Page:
His work in the superhero genre is self-evident here once more with exciting dynamic pages full of wonderful action sequences, offset by the more sedate moments, when the reader is allowed to come up for air once more.

Adapted by writer John McDonald and ably abetted by inker Gary Erskine and the vibrant bright colours and lettering of Nigel Dobbyn, with design and layout of the typography of the book by Jo Wheeler and Carl Andrews, Classical Comics’ Clive Bryant looks set to have a new hit on his hands, in no small measure down to Jon’s artwork.





This is a great opportunity for children, as well as adults to view the works of classical stories by such writers as Shakespeare and my hat is off to everyone, for making this so.

I hope schools do the obvious thing and order copies for the library and to sell to the children too, especially during book week. As I have said before we have some terrible literacy problems in the UK, despite living in a world full of information technology, and books like this go someway to addressing such problems.

All the guys should be proud of this work and I think I can safely say to Jon and the team I think you have another winner here, so make room for more awards.

I still haven’t found a favourite page yet, but it’s early days and I keep changing my mind, as upon each visit one sees more and more to remember.

Thanks for the book Jon, it rests on my shelf next to Macbeth in the studio, here at the Keep.

My advice to you guys, even if your bag is superheroes…go out and buy a copy, you won’t be sorry you did, honest.

Until next time have fun!

Tim Perkins…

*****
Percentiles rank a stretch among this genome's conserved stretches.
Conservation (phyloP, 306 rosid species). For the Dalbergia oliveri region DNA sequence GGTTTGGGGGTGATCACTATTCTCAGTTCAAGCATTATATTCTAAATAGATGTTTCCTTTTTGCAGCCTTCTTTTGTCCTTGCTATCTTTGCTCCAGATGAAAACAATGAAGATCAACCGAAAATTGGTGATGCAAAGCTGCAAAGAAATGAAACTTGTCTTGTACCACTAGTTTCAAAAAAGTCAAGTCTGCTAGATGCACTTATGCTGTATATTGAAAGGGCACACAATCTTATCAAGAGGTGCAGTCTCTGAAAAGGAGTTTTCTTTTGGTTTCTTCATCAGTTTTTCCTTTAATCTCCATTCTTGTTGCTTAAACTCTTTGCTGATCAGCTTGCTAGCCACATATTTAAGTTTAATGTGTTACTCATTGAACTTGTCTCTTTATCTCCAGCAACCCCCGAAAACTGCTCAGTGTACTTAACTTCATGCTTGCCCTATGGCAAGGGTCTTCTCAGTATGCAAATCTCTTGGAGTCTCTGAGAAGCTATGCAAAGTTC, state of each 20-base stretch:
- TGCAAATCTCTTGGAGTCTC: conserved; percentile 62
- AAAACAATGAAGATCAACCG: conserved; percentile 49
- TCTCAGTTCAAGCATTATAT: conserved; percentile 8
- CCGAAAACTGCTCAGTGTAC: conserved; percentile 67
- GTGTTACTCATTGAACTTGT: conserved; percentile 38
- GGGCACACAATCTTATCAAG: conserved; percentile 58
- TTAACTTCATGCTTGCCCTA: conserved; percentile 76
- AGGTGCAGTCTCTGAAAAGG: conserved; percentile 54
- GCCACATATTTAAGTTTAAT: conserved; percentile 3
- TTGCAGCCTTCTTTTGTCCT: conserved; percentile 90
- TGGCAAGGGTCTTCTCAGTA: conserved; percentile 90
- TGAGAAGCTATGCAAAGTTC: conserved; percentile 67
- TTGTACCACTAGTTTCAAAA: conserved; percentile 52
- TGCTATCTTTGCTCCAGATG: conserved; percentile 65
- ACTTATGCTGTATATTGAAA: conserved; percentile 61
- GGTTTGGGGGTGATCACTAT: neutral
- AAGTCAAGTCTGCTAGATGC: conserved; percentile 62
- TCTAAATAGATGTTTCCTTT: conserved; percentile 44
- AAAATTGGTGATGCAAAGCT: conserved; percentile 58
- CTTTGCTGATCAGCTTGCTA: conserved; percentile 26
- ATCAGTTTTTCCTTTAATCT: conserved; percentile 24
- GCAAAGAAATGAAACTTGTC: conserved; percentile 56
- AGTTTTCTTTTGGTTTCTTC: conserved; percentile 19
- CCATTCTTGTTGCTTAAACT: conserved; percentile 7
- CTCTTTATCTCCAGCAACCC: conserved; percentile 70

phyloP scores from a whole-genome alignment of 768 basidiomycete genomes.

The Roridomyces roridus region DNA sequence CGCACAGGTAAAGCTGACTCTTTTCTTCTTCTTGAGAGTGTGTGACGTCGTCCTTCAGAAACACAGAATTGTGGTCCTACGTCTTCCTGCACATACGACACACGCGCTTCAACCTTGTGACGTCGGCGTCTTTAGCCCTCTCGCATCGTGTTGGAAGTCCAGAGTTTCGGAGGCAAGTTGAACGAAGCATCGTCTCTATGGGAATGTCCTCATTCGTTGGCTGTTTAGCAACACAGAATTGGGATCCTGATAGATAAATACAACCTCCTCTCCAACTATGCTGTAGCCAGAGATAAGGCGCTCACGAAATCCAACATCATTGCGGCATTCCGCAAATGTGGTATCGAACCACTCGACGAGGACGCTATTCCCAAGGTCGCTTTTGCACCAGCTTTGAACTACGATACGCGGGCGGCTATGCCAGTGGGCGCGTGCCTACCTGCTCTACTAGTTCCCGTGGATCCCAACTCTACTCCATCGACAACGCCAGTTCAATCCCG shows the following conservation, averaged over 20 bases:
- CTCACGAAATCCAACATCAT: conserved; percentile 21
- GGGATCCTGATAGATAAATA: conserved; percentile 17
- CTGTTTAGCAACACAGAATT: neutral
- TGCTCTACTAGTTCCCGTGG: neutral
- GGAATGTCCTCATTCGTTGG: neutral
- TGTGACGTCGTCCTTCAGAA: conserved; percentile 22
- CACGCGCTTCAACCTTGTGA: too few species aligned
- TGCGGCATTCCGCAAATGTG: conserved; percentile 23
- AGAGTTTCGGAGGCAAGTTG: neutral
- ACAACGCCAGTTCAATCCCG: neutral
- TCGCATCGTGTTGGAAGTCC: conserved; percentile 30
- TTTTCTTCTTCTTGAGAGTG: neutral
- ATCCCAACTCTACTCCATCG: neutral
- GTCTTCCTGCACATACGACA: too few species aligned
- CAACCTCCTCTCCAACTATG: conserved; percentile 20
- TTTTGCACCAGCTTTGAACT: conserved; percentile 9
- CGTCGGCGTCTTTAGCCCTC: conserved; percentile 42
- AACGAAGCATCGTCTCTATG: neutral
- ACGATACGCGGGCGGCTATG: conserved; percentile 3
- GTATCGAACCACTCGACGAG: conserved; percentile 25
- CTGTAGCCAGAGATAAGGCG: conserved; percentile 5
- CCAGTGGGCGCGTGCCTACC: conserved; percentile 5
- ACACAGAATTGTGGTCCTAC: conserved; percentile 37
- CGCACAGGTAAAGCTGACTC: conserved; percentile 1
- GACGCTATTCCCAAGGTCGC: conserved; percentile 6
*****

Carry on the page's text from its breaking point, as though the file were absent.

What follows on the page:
October 17th 2009

Friday, October 09, 2009

Malta Comic Convention...

1st Annual Comic Event…

Hi Guys,

I have been invited down to the
Malta Comics Convention as a guest. This is the first in what will become an annual event.

The convention will be taking place in Malta on Saturday the 31st of October and Sunday the 1st of October. So if you are attending and want a Halloween sketch, now is the perfect time to ask for one.

I will be taking along the original pencil artwork for
Worlds End, so folks there can take a look at the artwork for the forthcoming graphic novel. I will also have some other things, which I will be taking along such as the Worlds End Ashcan, and a limited amount of the usual Wizards Keep merchandise, which you can find in the shop on the Wizards Keep Website, amongst some “freebie” stuff too.

Fellow guests include; David Lloyd, Mike Collins, Warren Pleece. Sean Azzopardi, amongst others.

The weekend looks set to be an amazing event set in the
St. James Cavalier, which is an historic building converted into an arts and creativity centre. The show will have talks, movies, and there will be some gaming as well, alongside of which will be some retailers and both local and foreign artists.

The event is being organised by Wicked Comics.

If you want to get in touch to arrange to go along or for further information please contact Chris Galea via email at:

chrislegalle@gmail.com

I feel very honoured to have been invited to this first event, as a guest and I am looking forward to it immensely.

If any of you guys are going along, please come over and say hi.

I look forward to seeing you there.

Until next time have fun!

Tim Perkins…

October 9th 2009

Thursday, October 08, 2009

Thanks for the support...

Back to normal here at the studio…

Hi Guys,

Just a few words of thanks to the countless people who commented on all my social and professional networks and via email here at the Keep, offering their words of support and also offers of help.

It was incredible, from the moment I announced I could not attend BICS, the emails poured in. The work is now sorted and hopefully lessons learned by those responsible, if nothing else, the cost of doing so, should do.

I am now happily back on with the digital painting of Worlds End.

Yelena has sent through more pages, so the page count for flatting stands at page 1 through page 30, so she is moving along nicely.